If the Gear Fits, Spin It!: Embodied Education and in-Game Assessments
Mina C. Johnson-Glenberg,
David A. Birchfield,
Colleen Megowan-Romanowicz and
Erica L. Snow
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Mina C. Johnson-Glenberg: Arizona State University, Tempe, AZ, USA & Radboud University, Nijmegen, NL
David A. Birchfield: SMALLab Learning, LLC, Los Angeles, CA, USA
Colleen Megowan-Romanowicz: Arizona State University, Sacramento, CA, USA & American Modeling Teachers Association, Sacramento, CA, USA
Erica L. Snow: Arizona State University, Tempe, AZ, USA
International Journal of Gaming and Computer-Mediated Simulations (IJGCMS), 2015, vol. 7, issue 4, 40-65
Two embodied gears games were created. Better learners should use fewer gear switches to reflect their knowledge. Twentyâ€“three 7th graders, playing as dyads, used gestures to manipulate virtual gears. The Kinect sensor tracked arm-spinning movements and switched gear diameters. Knowledge tests were administered. Statistically significant knowledge gains were seen. For Game 1 (gear spun one direction), switching significantly predicted only pretest knowledge. For Game 2 (gear spun two directions) switching was also negatively correlated with both tests. For game 2, those who used fewer switches during gameplay understood the construct better scoring higher on both tests. Dyadic analyses revealed the winner used significantly fewer switches. In-process data can provide a window onto knowledge as it is being encoded. However, games should stay within the learner's ZPD, because if the game is too easy (Game 1), meaningful data may be difficult to gather. The use of in ludo data from games with high sensitivity may attenuate the need for repetitive traditional, post-intervention tests.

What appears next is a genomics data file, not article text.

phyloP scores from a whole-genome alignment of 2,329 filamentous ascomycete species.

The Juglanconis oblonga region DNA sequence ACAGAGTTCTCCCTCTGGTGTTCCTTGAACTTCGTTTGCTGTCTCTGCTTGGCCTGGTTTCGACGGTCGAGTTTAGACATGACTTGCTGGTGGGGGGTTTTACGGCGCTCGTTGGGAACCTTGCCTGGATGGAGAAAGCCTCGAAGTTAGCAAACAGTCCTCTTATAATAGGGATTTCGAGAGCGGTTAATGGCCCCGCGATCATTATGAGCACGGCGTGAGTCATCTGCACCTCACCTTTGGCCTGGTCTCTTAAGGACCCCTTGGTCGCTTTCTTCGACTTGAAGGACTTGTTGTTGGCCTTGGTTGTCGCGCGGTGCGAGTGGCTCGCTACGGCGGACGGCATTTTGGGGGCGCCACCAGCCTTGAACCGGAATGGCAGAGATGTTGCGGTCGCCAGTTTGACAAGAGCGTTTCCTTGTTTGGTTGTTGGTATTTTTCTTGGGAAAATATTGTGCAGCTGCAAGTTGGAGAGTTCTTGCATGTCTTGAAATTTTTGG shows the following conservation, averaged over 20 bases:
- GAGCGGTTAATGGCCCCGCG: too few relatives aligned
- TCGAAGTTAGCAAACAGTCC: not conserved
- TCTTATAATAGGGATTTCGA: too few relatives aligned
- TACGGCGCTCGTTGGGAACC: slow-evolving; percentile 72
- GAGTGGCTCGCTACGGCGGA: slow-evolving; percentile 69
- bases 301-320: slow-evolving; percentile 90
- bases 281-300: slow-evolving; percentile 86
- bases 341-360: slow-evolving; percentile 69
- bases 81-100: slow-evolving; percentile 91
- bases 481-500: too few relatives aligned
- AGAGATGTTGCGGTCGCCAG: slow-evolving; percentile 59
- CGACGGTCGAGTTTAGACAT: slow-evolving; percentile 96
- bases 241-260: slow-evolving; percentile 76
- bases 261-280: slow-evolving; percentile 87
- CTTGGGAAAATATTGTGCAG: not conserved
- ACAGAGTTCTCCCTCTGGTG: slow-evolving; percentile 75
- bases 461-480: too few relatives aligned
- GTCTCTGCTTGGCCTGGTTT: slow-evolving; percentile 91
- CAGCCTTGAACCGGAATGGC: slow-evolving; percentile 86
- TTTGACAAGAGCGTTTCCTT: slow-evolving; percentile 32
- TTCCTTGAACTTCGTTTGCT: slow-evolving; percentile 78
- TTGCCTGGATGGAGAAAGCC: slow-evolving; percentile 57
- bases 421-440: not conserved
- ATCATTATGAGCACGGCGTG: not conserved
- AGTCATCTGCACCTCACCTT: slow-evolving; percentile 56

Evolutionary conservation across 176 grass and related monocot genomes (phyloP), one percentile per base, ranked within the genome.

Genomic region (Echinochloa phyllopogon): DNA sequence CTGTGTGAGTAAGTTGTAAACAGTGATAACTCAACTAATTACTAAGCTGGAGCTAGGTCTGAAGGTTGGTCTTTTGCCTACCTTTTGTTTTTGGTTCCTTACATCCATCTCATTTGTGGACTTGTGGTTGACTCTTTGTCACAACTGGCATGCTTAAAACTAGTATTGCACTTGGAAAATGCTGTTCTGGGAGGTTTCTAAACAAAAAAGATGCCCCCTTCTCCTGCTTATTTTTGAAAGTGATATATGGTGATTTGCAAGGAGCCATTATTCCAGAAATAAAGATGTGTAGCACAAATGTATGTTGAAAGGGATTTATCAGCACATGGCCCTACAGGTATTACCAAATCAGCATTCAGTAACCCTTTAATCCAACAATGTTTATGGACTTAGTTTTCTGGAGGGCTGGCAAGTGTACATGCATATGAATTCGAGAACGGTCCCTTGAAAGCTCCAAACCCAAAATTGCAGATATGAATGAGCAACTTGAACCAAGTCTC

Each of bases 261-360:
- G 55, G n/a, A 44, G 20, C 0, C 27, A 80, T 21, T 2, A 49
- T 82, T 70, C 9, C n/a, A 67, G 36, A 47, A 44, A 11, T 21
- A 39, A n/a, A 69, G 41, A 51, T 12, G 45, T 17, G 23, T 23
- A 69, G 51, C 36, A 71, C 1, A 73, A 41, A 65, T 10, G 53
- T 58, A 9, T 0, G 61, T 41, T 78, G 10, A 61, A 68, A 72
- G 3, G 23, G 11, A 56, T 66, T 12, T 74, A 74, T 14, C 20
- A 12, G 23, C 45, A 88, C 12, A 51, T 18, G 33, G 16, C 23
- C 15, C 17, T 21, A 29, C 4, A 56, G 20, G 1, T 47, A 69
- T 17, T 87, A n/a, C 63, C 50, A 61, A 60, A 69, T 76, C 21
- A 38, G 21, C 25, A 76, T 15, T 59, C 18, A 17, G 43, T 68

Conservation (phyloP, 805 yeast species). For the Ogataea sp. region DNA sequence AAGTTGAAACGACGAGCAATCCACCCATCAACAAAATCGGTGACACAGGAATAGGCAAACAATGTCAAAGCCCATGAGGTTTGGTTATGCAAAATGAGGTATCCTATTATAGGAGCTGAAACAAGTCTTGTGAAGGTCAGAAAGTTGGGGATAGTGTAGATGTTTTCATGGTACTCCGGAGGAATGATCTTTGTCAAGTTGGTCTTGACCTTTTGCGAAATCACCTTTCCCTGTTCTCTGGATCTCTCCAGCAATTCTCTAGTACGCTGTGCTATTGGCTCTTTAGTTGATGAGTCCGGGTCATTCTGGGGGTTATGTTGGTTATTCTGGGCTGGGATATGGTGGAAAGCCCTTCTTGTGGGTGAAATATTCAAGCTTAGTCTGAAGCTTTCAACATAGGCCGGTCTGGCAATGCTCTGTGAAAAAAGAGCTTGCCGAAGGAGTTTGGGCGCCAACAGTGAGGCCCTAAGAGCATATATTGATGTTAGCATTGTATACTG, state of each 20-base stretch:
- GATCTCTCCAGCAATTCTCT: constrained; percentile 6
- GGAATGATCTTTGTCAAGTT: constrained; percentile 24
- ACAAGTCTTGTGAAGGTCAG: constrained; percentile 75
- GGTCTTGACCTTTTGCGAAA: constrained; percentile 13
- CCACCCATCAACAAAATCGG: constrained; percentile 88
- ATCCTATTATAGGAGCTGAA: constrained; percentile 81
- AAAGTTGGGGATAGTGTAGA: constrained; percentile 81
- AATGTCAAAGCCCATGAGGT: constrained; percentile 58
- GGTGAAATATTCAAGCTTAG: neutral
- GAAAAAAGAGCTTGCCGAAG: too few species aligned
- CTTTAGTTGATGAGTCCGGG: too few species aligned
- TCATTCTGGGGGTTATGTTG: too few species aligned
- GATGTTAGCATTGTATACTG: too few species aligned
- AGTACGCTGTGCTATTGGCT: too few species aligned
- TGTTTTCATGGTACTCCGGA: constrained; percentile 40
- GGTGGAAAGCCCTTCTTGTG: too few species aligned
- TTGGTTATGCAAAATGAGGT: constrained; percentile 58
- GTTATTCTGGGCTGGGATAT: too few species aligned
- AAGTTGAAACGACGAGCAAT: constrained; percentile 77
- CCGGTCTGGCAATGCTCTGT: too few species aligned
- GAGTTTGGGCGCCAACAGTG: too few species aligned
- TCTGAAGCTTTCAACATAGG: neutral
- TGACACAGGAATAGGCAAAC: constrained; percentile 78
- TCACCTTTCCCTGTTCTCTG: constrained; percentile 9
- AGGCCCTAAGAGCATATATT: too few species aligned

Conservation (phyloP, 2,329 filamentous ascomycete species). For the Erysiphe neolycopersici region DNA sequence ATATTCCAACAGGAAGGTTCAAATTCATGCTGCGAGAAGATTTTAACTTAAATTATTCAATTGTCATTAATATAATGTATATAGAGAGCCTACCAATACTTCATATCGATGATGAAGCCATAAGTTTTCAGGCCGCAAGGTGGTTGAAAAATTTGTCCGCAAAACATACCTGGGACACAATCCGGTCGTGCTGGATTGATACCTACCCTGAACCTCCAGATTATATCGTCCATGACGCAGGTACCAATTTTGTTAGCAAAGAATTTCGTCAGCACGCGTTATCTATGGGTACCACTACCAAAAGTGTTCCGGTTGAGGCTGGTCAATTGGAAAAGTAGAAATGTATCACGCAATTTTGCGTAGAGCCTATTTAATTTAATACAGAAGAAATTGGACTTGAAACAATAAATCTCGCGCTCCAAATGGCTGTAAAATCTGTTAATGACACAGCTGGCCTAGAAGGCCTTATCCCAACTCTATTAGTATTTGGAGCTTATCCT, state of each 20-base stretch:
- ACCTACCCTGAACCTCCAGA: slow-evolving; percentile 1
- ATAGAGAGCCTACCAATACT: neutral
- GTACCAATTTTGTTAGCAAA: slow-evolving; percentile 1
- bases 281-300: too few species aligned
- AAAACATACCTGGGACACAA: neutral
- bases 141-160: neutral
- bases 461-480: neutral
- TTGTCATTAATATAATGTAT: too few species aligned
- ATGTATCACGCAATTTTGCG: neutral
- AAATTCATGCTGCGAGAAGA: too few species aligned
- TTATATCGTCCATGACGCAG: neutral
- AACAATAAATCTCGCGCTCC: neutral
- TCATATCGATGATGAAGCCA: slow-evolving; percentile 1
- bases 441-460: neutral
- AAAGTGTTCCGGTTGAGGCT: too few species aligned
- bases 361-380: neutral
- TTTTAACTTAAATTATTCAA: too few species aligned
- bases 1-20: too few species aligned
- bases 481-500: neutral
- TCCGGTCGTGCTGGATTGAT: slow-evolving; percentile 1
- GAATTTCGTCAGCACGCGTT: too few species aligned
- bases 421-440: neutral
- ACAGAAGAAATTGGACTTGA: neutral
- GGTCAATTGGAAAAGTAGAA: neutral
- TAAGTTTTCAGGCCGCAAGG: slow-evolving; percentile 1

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Persistent link: https://EconPapers.repec.org/RePEc:igg:jgcms0:v:7:y:2015:i:4:p:40-65
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